Performance incentives and information communication technologies in Ugandan agricultural extension service delivery

Festus O. Amadu, Paul E. McNamara

Research output: Contribution to journalArticlepeer-review


Agriculture is the backbone of many countries in sub-Saharan Africa. Yet, lack of efficient extension systems to support agricultural development is widely seen as a missing link in agricultural transformation in the region. International development agencies have in the past four decades invested heavily in various extension models such as the Training and Visit and Farmer Field School systems in order to enhance the performance of extension workers. Despite such investments, the performance of extension agents does remain suboptimal in many contexts. Studies in other sectors show that incentivizing worker performance through nudges such as incentive realignment schemes that tie worker performance to a pay/bonus system could enhance worker productivity. However, there is a lack of incentive realignment studies that estimate the performance of extension agents in sub-Saharan Africa. A potential hindrance to the application of such scheme to extension is the absence of monitoring mechanisms to track the performance of extension agents who often work across diverse local contexts to reach smallholder farmers with extension advice. This study empirically estimates the effect of an information communication technology (ICT)-based payment incentive system that tracks the performance of extension workers in rural Uganda. It undertakes a quasi-experimental ex-post impact assessment of a payment incentive realignment as an exogenous shift in the price of labor for extension services by Ugandan Community Knowledge Workers (CKWs) in 2011. This study applies a difference-in-difference with propensity score matching technique to estimate the effect of an ICT-based incentive re-alignment scheme in 2011, on the performance of 461 CKWs in rural Uganda. The study shows that CKWs in rural Uganda respond positively to an ICT-based performance incentive scheme that affects the price of labor. Results suggest that such performance systems can enhance the productivity of CKWs - an exemplar of rural extension agents in Uganda and elsewhere in developing countries. It also finds that younger CKWs respond more productively to higher incentives than their older counterparts. Therefore, the study suggests that extension policies that tie extension agents' performance to ICT-based payment incentives could enhance their performance and contribute towards the sustainable developments goals on food security, among others, through multiplier effects.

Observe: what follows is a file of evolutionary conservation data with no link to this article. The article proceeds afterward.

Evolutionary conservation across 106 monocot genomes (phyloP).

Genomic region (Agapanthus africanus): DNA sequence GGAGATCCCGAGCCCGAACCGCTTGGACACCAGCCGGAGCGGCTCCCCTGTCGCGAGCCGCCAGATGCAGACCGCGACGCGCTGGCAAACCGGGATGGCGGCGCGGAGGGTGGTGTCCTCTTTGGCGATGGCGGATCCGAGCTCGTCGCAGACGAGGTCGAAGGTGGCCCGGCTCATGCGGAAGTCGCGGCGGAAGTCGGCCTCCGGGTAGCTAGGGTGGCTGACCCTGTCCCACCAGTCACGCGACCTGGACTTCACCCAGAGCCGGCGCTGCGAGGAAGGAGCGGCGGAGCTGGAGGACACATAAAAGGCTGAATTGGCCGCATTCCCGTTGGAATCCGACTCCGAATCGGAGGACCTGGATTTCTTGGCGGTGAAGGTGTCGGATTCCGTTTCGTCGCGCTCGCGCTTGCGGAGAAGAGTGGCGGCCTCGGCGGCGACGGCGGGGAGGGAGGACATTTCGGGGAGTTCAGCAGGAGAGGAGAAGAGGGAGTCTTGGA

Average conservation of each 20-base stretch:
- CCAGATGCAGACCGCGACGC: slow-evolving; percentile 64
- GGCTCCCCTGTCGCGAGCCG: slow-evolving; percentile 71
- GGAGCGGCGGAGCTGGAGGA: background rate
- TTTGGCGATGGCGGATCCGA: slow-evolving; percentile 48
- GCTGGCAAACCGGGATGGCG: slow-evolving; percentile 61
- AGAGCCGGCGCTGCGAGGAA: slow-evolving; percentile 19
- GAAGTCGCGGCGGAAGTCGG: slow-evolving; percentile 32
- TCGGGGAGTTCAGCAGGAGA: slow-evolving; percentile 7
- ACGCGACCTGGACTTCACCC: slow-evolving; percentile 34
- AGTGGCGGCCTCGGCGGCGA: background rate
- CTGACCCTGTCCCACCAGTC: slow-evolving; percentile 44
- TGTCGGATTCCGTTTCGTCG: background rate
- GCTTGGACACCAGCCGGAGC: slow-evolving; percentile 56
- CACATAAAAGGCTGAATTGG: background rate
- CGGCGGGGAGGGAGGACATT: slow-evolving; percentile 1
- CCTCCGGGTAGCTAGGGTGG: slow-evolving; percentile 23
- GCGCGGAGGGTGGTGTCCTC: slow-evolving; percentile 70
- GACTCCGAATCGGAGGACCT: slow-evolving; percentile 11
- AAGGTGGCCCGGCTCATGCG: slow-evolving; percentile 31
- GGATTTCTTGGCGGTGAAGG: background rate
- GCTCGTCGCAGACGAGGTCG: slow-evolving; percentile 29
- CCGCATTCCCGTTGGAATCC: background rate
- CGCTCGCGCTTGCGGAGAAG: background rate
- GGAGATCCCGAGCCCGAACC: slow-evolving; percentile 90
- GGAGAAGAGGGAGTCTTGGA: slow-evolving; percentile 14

Original languageEnglish (US)
Pages (from-to)14113-14136
Number of pages24
JournalAfrican Journal of Food, Agriculture, Nutrition and Development
Issue number1
StatePublished - 2019


  • Agricultural extension
  • Community knowledge workers
  • ICT-based performance incentives

ASJC Scopus subject areas

  • Food Science
  • Development
  • Agricultural and Biological Sciences (miscellaneous)


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